Over the last two years, I have taught an interview workshop at my alma mater, McMaster University in Hamilton, Ontario, Canada. Attendees learn about technical software interviews and have an opportunity to practice doing them. I’ve given 2 workshops to over 150 students, conducted 70+ mock interviews, 10 of which resulted in referrals and 3 of which have ended up in hires for my company PagerDuty.
This blog post describes how I ran the workshops, lessons I learned, and how the workshops benefited both students and PagerDuty alike.
Getting started with interviews is hard. Interviewing skills are not generally taught in school, and the amount of resources available online can be overwhelming. It is difficult to improve when you can only practice by doing real interviews.
I experienced these challenges 3 years ago after I graduated from McMaster University and was looking for a full-time job.
I spent an entire month learning about all the different interview resources out there (Cracking the Coding Interview, Leetcode) and solving hundreds of practice questions. Then I started applying to jobs and doing interviews. The first couple were rough — my code mostly worked but I struggled explaining what it was doing and debugging issues.
Eventually, I interviewed at PagerDuty and accepted an offer for an engineering position. Since joining, I’ve conducted dozens of interviews. Having been on both sides of the table, I realized that I was in a unique position to share my experiences with others.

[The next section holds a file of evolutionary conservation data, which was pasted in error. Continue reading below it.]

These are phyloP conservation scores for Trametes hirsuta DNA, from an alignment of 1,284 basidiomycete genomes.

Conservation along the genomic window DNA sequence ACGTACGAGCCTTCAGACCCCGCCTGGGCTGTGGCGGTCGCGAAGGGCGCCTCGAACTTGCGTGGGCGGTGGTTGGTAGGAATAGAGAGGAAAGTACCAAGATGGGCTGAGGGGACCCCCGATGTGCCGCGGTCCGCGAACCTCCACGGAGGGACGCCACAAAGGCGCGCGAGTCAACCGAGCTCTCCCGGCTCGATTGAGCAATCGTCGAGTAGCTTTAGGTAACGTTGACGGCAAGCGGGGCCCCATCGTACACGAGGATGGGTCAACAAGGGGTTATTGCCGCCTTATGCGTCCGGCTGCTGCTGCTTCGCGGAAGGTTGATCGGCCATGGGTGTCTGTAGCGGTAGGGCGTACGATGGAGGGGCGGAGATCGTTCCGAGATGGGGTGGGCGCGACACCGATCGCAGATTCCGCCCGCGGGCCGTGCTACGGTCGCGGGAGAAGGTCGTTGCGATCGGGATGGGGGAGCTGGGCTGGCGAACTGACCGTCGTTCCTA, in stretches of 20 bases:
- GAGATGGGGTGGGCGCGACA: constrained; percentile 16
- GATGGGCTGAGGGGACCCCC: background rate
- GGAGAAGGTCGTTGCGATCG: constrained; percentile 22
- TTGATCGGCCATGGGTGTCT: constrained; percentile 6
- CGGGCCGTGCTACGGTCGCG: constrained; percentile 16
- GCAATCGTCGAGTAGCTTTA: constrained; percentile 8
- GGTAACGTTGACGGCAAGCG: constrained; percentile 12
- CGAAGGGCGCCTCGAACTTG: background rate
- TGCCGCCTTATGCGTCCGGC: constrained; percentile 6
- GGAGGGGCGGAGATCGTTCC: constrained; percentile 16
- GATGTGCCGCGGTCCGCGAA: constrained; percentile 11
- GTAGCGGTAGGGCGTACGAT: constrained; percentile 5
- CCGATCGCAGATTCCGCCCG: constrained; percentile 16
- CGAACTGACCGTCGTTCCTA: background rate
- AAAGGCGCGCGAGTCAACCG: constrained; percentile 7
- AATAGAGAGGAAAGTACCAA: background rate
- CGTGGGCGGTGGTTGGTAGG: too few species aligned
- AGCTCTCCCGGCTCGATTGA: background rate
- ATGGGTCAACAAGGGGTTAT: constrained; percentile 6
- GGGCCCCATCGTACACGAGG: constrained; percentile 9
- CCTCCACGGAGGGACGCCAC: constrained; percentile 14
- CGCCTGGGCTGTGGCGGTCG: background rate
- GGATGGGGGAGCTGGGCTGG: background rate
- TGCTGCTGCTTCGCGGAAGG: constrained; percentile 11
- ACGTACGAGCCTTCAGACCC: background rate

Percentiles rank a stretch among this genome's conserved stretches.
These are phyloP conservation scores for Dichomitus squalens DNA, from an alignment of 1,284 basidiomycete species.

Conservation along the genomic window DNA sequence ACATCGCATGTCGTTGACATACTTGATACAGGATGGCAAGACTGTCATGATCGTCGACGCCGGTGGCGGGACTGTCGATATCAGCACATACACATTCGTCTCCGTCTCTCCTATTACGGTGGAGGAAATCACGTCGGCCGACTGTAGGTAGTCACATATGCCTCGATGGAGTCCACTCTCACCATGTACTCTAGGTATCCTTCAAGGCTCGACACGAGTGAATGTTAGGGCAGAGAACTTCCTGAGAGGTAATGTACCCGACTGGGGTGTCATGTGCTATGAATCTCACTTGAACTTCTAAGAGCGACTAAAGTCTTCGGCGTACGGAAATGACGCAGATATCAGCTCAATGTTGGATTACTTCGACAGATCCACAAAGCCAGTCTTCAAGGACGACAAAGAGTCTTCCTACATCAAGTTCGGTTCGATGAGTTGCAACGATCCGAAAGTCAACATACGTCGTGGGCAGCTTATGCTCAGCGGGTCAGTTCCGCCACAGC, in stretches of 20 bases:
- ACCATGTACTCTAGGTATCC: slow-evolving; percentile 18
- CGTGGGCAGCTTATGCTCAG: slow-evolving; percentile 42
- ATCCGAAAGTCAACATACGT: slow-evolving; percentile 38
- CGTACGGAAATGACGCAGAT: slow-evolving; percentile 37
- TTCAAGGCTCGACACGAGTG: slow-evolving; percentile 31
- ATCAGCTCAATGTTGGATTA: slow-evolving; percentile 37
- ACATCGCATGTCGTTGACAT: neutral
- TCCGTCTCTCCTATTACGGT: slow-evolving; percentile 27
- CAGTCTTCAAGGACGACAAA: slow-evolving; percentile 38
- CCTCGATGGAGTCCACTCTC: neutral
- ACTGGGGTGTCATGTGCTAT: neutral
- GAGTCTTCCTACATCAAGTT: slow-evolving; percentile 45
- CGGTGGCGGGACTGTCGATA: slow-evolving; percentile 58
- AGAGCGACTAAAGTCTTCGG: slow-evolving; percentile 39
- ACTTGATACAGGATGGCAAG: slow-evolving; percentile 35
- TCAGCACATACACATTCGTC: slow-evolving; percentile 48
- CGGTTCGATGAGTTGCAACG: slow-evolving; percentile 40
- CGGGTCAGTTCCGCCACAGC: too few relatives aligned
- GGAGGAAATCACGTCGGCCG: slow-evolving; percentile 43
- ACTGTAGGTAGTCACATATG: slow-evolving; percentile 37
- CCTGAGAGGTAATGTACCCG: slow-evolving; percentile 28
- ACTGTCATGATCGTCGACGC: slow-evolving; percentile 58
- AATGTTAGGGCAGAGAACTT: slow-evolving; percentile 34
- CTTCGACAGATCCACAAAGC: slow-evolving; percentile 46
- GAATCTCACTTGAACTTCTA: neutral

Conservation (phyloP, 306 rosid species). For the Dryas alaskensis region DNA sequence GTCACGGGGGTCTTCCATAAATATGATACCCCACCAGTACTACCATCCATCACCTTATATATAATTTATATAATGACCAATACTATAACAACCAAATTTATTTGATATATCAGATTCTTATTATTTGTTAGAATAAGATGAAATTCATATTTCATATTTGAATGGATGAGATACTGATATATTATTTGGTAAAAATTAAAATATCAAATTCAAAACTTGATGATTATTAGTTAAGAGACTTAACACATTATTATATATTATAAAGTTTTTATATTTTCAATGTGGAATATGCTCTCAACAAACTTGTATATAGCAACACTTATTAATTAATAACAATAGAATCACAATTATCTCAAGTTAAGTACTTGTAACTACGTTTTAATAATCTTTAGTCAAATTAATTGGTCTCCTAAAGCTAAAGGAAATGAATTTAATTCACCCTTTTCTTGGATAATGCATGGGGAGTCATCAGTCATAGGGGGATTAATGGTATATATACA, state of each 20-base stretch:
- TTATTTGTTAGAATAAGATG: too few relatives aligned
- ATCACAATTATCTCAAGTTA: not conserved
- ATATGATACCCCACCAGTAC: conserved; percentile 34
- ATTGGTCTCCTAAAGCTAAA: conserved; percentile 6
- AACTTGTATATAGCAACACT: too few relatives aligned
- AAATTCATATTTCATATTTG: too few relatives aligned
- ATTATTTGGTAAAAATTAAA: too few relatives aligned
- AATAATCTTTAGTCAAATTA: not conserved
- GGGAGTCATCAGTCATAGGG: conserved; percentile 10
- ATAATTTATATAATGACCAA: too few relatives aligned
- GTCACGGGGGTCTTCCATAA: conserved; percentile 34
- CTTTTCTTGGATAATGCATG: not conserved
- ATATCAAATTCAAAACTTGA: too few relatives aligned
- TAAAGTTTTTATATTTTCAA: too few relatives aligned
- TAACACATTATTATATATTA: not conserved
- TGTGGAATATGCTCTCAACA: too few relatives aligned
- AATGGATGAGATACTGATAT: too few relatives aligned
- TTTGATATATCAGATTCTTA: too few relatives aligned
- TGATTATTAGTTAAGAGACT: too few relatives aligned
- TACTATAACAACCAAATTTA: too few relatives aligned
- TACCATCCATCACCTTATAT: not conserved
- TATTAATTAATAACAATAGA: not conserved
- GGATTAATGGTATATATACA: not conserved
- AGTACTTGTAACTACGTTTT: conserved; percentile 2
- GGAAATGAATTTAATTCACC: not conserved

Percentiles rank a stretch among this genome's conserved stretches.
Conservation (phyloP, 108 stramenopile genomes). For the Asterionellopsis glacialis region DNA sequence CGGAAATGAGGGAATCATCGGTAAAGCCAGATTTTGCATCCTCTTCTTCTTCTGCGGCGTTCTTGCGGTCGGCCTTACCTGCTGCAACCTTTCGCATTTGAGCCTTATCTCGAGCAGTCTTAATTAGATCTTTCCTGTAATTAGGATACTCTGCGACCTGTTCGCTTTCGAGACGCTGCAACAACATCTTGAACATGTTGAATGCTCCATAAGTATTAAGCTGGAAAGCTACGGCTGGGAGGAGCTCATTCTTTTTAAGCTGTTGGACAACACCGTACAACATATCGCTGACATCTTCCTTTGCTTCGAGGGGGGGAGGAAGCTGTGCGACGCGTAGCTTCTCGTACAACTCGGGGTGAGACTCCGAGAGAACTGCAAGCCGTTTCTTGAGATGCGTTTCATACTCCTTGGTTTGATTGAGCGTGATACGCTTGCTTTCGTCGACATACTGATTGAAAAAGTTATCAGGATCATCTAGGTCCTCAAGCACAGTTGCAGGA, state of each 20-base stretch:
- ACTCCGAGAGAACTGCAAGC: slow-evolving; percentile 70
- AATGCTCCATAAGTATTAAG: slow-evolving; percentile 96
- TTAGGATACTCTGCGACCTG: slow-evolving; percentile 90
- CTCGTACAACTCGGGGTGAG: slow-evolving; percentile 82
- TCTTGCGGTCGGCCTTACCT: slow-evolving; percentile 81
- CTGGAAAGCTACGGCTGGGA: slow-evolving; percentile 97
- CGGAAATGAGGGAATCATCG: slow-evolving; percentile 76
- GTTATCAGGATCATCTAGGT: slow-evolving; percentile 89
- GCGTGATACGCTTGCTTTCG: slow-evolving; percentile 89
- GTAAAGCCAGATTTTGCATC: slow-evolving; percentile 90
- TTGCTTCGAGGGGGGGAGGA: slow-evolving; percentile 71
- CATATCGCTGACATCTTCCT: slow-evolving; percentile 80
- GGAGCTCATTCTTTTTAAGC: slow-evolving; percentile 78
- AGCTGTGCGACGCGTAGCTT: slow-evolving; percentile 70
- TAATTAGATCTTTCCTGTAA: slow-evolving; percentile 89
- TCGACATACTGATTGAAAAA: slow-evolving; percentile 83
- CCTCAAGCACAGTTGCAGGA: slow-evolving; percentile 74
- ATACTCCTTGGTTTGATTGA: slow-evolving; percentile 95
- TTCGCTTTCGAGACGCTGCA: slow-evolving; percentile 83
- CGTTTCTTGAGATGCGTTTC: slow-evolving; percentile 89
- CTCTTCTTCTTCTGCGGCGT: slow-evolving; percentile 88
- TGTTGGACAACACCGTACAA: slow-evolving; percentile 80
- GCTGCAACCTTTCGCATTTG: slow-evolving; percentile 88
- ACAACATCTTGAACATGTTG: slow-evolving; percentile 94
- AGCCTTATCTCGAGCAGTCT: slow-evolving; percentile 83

So in the fall of 2018, I reached out to McMaster University’s Co-op Department. They were excited to hear that someone in industry was interested in teaching students about technical software interviews. A few phone calls later, we were able to setup a workshop for the winter 2019 term.
I then talked to my company about the opportunity. PagerDuty loved the idea! We all thought this workshop would be a great opportunity to promote PagerDuty on a new campus. It would also increase our intern candidate pool for our hiring pipeline. PagerDuty even gave me 2 VTO days (Volunteer Time-off) for the workshop: one day to develop it and the other to conduct mock interviews.
Now that both McMaster and PagerDuty were on board, I needed to develop the workshop. After some thought, I decided upon two main goals:
- Make it as pragmatic as possible
- Give students a chance to practice
Personally, I learn best by example. So the first component I added to the interview workshop was a presentation where I would teach, by example. This presentation largely consisted of a live coding session where I would solve a sample interview question on the spot. I would write code, make mistakes and sprinkle in Timbits, err I mean tidbits sorry eh, of interviewing advice.